In many ways, the pandemic marked the ending of a very busy, productive, and happy time of my life. The following two years have been a daily battle to resume being a positive productive human being, and this music represents the dark confusing place I have been living since. Recording this music was very difficult for me, and created a number of mental and emotional challenges I did not anticipate. What you hear on this record is a different bass player, improviser, and person than you would have heard two years prior, and this music symbolizes my struggle with self, reality, purpose, and mental health. This album represents who I am right now, and I am proud to share it with you.
The fact that this music exists, and is here to listen to, and to enjoyed even, contradicts the 'hermit music' feeling of the composer when recording it. The five tracks have a strong level of unpredictability, of deep feelings with often unclear structures. The advantage of this, is that the listener has to be more active, without any chance of anticipation, pushing you to follow every note in its naked expression.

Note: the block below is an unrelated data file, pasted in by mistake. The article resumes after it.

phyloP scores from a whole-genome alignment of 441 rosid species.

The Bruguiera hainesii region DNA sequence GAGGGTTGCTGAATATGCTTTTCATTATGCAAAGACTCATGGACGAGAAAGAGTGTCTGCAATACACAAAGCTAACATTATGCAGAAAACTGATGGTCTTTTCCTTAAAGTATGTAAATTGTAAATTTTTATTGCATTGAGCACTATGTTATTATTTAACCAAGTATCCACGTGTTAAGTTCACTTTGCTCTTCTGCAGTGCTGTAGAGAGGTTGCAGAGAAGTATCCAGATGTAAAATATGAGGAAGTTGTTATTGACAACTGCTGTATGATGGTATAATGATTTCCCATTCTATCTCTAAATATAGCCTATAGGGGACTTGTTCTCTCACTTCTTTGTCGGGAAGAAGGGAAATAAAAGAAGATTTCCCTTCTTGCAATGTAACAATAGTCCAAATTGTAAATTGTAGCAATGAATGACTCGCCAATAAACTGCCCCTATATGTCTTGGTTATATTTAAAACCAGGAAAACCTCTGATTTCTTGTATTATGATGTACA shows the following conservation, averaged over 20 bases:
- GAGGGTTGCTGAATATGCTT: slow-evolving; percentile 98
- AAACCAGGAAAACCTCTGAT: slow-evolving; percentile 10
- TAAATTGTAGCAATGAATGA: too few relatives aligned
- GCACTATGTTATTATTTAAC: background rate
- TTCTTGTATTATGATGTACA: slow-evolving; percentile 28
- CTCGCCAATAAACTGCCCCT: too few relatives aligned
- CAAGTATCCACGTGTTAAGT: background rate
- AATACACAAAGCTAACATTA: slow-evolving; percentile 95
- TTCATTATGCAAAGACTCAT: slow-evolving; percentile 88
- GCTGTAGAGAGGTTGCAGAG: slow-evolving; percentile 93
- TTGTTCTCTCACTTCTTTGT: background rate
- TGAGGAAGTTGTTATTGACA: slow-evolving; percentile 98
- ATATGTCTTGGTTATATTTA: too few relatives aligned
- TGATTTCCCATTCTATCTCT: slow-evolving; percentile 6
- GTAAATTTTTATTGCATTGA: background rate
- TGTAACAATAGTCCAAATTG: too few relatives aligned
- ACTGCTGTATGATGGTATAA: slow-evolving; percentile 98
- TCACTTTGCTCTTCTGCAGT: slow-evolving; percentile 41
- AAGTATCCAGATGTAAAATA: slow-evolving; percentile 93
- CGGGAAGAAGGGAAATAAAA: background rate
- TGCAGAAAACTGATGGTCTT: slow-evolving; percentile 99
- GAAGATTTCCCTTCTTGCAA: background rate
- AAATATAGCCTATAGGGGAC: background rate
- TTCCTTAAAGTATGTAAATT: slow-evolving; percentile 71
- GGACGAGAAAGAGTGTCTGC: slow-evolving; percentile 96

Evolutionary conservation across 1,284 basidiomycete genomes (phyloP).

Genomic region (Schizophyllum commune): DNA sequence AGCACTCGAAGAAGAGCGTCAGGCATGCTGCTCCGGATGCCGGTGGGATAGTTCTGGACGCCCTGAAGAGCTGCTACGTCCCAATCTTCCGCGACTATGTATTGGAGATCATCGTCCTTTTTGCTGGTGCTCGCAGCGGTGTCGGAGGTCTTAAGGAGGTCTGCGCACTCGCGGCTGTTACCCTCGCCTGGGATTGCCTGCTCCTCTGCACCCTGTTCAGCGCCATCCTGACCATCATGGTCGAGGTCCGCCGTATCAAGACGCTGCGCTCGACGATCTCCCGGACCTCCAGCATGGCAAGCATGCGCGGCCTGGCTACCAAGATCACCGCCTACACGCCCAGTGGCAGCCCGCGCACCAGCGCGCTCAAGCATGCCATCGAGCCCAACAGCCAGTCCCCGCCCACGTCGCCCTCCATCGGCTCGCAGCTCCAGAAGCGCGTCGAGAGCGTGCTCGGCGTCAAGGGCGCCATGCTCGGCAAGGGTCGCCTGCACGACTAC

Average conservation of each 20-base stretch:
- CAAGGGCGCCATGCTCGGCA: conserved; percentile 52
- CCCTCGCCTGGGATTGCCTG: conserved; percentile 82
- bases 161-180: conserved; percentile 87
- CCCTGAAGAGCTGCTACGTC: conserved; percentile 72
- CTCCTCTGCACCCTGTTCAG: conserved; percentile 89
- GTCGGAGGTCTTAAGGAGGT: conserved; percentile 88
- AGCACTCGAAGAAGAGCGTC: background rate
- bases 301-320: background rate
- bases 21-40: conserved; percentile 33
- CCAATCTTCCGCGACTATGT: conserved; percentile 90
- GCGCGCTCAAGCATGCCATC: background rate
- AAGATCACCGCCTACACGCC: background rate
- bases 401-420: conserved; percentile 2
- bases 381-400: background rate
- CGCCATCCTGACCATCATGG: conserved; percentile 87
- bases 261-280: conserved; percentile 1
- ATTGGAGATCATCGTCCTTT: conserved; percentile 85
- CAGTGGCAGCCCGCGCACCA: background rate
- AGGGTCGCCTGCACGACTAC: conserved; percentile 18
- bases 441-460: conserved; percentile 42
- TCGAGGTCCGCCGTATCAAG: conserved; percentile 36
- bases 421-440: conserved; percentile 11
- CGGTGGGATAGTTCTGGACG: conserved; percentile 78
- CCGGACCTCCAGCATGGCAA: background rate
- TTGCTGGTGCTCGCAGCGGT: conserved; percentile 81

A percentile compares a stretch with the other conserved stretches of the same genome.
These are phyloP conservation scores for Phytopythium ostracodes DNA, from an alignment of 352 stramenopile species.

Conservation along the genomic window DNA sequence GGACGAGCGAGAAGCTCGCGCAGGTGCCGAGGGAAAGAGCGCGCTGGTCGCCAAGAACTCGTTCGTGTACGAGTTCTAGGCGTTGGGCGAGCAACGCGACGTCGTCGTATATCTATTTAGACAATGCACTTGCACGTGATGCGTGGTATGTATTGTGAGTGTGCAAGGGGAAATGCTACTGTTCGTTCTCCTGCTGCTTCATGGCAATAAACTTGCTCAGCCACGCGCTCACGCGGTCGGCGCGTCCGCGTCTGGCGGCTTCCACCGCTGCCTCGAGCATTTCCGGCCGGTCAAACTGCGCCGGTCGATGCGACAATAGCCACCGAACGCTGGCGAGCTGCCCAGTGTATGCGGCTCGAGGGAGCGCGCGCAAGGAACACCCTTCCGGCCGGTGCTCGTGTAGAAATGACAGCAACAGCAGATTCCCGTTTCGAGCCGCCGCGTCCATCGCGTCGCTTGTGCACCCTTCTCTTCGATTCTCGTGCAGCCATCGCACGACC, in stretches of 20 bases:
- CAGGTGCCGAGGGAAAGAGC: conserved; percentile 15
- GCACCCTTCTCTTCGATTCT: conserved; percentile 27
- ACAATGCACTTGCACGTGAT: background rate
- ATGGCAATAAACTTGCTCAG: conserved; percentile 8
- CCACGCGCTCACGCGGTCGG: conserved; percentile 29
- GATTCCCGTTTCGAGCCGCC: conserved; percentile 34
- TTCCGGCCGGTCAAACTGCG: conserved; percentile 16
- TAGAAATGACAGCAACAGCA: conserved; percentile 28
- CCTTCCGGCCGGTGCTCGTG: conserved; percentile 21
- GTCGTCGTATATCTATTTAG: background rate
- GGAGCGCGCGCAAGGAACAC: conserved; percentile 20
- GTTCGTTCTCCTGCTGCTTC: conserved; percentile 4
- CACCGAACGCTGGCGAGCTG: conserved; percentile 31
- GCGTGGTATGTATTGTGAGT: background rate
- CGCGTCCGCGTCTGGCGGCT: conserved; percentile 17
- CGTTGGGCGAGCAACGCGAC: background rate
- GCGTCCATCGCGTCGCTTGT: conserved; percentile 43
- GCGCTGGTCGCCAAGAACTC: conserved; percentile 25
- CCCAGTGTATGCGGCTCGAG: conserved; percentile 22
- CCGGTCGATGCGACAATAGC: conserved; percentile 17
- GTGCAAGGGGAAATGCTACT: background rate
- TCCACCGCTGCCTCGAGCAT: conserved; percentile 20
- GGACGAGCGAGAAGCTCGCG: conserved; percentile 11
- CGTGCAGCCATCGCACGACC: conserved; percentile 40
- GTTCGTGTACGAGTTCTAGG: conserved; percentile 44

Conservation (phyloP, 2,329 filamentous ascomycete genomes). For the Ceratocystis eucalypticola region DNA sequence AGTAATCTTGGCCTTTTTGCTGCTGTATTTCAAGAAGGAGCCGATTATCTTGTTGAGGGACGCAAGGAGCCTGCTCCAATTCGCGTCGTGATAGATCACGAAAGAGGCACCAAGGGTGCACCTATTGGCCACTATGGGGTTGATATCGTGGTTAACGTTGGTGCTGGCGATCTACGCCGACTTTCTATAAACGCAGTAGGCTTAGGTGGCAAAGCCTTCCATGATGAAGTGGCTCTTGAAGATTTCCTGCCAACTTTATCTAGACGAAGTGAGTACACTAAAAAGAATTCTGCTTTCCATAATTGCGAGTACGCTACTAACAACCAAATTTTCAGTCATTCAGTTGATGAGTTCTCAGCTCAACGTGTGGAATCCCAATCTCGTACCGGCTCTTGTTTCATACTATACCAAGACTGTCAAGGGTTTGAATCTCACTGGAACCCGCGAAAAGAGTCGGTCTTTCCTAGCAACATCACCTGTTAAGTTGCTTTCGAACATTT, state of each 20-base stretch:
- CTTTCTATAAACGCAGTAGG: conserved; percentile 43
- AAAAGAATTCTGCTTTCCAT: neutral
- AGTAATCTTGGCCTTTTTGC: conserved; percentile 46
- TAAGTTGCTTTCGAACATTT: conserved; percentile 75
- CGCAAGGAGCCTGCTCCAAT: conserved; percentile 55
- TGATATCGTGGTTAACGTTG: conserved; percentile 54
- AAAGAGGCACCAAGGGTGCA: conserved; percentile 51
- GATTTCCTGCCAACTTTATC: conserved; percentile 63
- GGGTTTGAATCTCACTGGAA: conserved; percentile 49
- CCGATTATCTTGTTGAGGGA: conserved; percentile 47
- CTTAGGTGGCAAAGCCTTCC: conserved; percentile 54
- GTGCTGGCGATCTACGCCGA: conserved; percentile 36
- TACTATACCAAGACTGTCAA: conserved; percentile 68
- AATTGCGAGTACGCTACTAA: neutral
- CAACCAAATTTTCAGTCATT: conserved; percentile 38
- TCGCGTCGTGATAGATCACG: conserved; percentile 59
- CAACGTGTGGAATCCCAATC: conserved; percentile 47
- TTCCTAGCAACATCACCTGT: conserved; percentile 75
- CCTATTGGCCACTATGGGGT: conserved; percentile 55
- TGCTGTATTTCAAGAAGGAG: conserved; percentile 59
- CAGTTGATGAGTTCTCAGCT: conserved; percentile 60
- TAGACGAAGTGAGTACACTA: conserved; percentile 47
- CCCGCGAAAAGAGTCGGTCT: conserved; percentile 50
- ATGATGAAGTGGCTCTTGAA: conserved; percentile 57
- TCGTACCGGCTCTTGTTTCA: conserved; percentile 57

Johannes Nästesjö - The Hand, the Bow and the Bass (Konvoj Records, 2022)

Swedish bassist and educator Johannes Nästesjö also presents his first solo album. His sonic space is more in the realm of free improv, with no clear jazz references at all. I assume that he temporarily resided in Spain, which might explain his collaboration with Spanish artists such as Agustí Fernández, Vasco Trilla, Albert Cirera, Irene Aranda. On 'The Hand, the Bow and the Bass' he finds a nice balance between bowed and plucked bass, bringing slow, moody pieces full of unexpected sonic changes and effects. His music is one of contrasts, with titles such as 'Control-Uncontrol', 'Uncontrol-Control', 'Inhale, Exhale' already indicating some structural aspects to his improvisations, as well as the tensions that the musician and the music are subjected to when confronted with the extremes of disciplined skill and ultimate freedom. 

He asks himself the following research questions: